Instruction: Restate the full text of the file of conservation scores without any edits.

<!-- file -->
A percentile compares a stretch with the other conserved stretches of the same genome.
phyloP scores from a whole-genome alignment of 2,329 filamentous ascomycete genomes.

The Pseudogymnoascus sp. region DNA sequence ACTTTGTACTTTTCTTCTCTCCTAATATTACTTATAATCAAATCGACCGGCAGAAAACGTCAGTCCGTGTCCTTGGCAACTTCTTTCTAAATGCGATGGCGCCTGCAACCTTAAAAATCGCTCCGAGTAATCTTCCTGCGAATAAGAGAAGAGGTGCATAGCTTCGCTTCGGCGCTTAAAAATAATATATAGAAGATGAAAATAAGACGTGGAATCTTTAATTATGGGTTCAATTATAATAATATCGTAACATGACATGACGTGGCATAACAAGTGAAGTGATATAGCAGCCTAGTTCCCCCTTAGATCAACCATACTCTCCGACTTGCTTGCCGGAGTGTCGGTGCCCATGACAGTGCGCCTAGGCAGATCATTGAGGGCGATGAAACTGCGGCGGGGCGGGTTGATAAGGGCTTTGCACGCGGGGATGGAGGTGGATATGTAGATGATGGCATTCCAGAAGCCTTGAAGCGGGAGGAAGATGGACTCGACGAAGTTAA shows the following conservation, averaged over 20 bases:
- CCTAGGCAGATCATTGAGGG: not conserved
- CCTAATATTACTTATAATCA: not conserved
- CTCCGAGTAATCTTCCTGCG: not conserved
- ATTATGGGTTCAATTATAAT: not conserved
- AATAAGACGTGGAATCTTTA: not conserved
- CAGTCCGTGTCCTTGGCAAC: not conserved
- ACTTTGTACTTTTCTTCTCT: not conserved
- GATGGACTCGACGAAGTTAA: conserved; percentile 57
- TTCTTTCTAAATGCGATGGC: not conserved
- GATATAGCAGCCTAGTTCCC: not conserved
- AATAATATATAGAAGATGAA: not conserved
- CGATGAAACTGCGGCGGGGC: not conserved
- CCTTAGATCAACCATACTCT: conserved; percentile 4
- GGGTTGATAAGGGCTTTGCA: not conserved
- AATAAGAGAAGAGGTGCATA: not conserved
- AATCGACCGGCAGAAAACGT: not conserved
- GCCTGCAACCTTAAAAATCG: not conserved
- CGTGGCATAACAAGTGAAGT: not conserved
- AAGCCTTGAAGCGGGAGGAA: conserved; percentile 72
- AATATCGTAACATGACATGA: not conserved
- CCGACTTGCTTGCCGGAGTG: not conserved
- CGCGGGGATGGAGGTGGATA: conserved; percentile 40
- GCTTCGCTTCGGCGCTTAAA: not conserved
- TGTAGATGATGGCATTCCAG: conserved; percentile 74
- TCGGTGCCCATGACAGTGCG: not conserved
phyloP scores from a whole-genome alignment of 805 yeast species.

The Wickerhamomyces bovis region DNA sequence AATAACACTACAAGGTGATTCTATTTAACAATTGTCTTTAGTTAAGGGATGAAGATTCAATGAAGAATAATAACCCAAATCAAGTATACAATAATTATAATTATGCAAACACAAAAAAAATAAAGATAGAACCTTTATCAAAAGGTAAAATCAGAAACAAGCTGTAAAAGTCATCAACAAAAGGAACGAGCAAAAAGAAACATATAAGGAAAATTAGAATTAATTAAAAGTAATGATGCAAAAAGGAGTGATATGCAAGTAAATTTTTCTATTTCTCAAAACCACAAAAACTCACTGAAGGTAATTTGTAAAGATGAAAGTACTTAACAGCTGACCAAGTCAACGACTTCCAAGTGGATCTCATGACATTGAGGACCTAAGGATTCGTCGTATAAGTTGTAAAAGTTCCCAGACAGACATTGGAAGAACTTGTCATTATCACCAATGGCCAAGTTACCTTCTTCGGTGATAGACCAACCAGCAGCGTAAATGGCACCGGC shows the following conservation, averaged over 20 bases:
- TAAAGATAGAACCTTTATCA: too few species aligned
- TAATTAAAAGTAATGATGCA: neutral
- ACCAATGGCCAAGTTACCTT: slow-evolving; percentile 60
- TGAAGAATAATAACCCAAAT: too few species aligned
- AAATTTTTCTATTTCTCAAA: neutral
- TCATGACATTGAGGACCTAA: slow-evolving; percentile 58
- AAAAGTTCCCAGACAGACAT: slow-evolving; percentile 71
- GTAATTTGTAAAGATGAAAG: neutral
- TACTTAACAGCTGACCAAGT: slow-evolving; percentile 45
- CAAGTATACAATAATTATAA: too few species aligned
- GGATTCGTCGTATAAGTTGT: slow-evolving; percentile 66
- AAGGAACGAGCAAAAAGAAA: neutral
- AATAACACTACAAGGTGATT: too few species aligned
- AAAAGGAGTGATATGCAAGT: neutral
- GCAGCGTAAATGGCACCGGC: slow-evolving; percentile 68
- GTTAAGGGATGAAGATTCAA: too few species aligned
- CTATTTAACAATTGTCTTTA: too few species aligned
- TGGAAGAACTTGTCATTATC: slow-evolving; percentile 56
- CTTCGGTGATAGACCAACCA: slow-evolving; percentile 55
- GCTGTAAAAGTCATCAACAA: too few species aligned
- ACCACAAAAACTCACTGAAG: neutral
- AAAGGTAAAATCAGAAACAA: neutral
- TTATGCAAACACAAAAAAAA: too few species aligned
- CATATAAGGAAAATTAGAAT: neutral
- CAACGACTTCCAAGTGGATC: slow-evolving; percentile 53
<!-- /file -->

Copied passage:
A percentile compares a stretch with the other conserved stretches of the same genome.
phyloP scores from a whole-genome alignment of 2,329 filamentous ascomycete genomes.

The Pseudogymnoascus sp. region DNA sequence ACTTTGTACTTTTCTTCTCTCCTAATATTACTTATAATCAAATCGACCGGCAGAAAACGTCAGTCCGTGTCCTTGGCAACTTCTTTCTAAATGCGATGGCGCCTGCAACCTTAAAAATCGCTCCGAGTAATCTTCCTGCGAATAAGAGAAGAGGTGCATAGCTTCGCTTCGGCGCTTAAAAATAATATATAGAAGATGAAAATAAGACGTGGAATCTTTAATTATGGGTTCAATTATAATAATATCGTAACATGACATGACGTGGCATAACAAGTGAAGTGATATAGCAGCCTAGTTCCCCCTTAGATCAACCATACTCTCCGACTTGCTTGCCGGAGTGTCGGTGCCCATGACAGTGCGCCTAGGCAGATCATTGAGGGCGATGAAACTGCGGCGGGGCGGGTTGATAAGGGCTTTGCACGCGGGGATGGAGGTGGATATGTAGATGATGGCATTCCAGAAGCCTTGAAGCGGGAGGAAGATGGACTCGACGAAGTTAA shows the following conservation, averaged over 20 bases:
- CCTAGGCAGATCATTGAGGG: not conserved
- CCTAATATTACTTATAATCA: not conserved
- CTCCGAGTAATCTTCCTGCG: not conserved
- ATTATGGGTTCAATTATAAT: not conserved
- AATAAGACGTGGAATCTTTA: not conserved
- CAGTCCGTGTCCTTGGCAAC: not conserved
- ACTTTGTACTTTTCTTCTCT: not conserved
- GATGGACTCGACGAAGTTAA: conserved; percentile 57
- TTCTTTCTAAATGCGATGGC: not conserved
- GATATAGCAGCCTAGTTCCC: not conserved
- AATAATATATAGAAGATGAA: not conserved
- CGATGAAACTGCGGCGGGGC: not conserved
- CCTTAGATCAACCATACTCT: conserved; percentile 4
- GGGTTGATAAGGGCTTTGCA: not conserved
- AATAAGAGAAGAGGTGCATA: not conserved
- AATCGACCGGCAGAAAACGT: not conserved
- GCCTGCAACCTTAAAAATCG: not conserved
- CGTGGCATAACAAGTGAAGT: not conserved
- AAGCCTTGAAGCGGGAGGAA: conserved; percentile 72
- AATATCGTAACATGACATGA: not conserved
- CCGACTTGCTTGCCGGAGTG: not conserved
- CGCGGGGATGGAGGTGGATA: conserved; percentile 40
- GCTTCGCTTCGGCGCTTAAA: not conserved
- TGTAGATGATGGCATTCCAG: conserved; percentile 74
- TCGGTGCCCATGACAGTGCG: not conserved
phyloP scores from a whole-genome alignment of 805 yeast species.

The Wickerhamomyces bovis region DNA sequence AATAACACTACAAGGTGATTCTATTTAACAATTGTCTTTAGTTAAGGGATGAAGATTCAATGAAGAATAATAACCCAAATCAAGTATACAATAATTATAATTATGCAAACACAAAAAAAATAAAGATAGAACCTTTATCAAAAGGTAAAATCAGAAACAAGCTGTAAAAGTCATCAACAAAAGGAACGAGCAAAAAGAAACATATAAGGAAAATTAGAATTAATTAAAAGTAATGATGCAAAAAGGAGTGATATGCAAGTAAATTTTTCTATTTCTCAAAACCACAAAAACTCACTGAAGGTAATTTGTAAAGATGAAAGTACTTAACAGCTGACCAAGTCAACGACTTCCAAGTGGATCTCATGACATTGAGGACCTAAGGATTCGTCGTATAAGTTGTAAAAGTTCCCAGACAGACATTGGAAGAACTTGTCATTATCACCAATGGCCAAGTTACCTTCTTCGGTGATAGACCAACCAGCAGCGTAAATGGCACCGGC shows the following conservation, averaged over 20 bases:
- TAAAGATAGAACCTTTATCA: too few species aligned
- TAATTAAAAGTAATGATGCA: neutral
- ACCAATGGCCAAGTTACCTT: slow-evolving; percentile 60
- TGAAGAATAATAACCCAAAT: too few species aligned
- AAATTTTTCTATTTCTCAAA: neutral
- TCATGACATTGAGGACCTAA: slow-evolving; percentile 58
- AAAAGTTCCCAGACAGACAT: slow-evolving; percentile 71
- GTAATTTGTAAAGATGAAAG: neutral
- TACTTAACAGCTGACCAAGT: slow-evolving; percentile 45
- CAAGTATACAATAATTATAA: too few species aligned
- GGATTCGTCGTATAAGTTGT: slow-evolving; percentile 66
- AAGGAACGAGCAAAAAGAAA: neutral
- AATAACACTACAAGGTGATT: too few species aligned
- AAAAGGAGTGATATGCAAGT: neutral
- GCAGCGTAAATGGCACCGGC: slow-evolving; percentile 68
- GTTAAGGGATGAAGATTCAA: too few species aligned
- CTATTTAACAATTGTCTTTA: too few species aligned
- TGGAAGAACTTGTCATTATC: slow-evolving; percentile 56
- CTTCGGTGATAGACCAACCA: slow-evolving; percentile 55
- GCTGTAAAAGTCATCAACAA: too few species aligned
- ACCACAAAAACTCACTGAAG: neutral
- AAAGGTAAAATCAGAAACAA: neutral
- TTATGCAAACACAAAAAAAA: too few species aligned
- CATATAAGGAAAATTAGAAT: neutral
- CAACGACTTCCAAGTGGATC: slow-evolving; percentile 53